By Inna Rogatchi, Times of Israel—
Michael Rogatchi Art & Aesthetic of a Modern-Day Spirituality
Michael Rogatchi’s now widely known Forefathers works have originated as his Uzhpitzim series, personalised images of Jewish patriarchs and the formatting leaders of the nation.
Each of those modern classic images has its own history, and they were not created by the artist in a chronological order.
The first appeared Moses, in a rare phenomenon of a subconscious art, or actually communication which Michael was blessed to receive and which he was extremely lucky to read. Back in the end of the 1990s, Michael saw his Moshe Rabbeinu in his dream, exactly as he had depicted him in his great painting: live, questing, having his thoughts and doubts, living through many torments, but determined, strong, unique Jewish man from whom we all are receiving a bit of our enduring National strength, the yeast of our ongoing national, and often personal, survival.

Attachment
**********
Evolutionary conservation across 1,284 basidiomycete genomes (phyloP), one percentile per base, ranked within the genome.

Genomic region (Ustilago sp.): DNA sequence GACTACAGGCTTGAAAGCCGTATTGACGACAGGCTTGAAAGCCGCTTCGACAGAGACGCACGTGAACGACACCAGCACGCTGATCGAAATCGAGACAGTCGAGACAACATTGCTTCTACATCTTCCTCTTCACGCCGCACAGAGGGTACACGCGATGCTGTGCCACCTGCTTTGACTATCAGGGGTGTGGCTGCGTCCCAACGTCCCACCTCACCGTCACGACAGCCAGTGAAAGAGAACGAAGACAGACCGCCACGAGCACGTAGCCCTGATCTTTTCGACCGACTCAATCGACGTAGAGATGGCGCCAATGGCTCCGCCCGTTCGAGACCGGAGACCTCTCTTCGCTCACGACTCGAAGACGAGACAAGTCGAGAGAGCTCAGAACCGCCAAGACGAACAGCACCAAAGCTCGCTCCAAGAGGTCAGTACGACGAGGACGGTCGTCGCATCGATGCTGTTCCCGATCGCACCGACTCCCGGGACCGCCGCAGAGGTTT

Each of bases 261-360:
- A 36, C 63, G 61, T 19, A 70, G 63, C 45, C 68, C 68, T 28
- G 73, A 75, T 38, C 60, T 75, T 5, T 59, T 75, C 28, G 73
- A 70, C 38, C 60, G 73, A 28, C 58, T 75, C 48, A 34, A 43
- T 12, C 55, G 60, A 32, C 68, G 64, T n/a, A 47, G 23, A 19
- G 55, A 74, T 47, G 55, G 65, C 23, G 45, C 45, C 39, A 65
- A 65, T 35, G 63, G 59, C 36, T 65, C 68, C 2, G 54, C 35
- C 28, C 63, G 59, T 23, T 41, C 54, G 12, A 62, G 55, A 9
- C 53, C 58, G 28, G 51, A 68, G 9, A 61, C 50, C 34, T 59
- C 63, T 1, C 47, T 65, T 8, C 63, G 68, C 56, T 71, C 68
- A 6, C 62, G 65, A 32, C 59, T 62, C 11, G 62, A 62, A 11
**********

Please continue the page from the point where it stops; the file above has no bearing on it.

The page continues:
“In that dream , back in 1999, I saw Moshe Rabbeinu in such detail that it is engraved in my memory for good. I also saw the Hebrew letters as if made of fire, which were jumping off and up, from the Tablets”, Michael remembers.
As an artist, he had nothing more to do than to paint everything he saw, and he did it both devotedly and masterly. His Moses, the first personage from his Ushpitzim series and his Forefathers project , started his existence as the object of art preceding the artist’s concept of the Ushpitzim.
This Moses is eternal, to me. He is first and foremost tormented, questing man, he is alive. And here, in this intellectual honesty of an artist, lies the essence of Michael’s creative power and his vision with regard to spiritual art. He does not beautify his and our nation’s heroes. He loves them and sees them also in their torment. Continue Reading…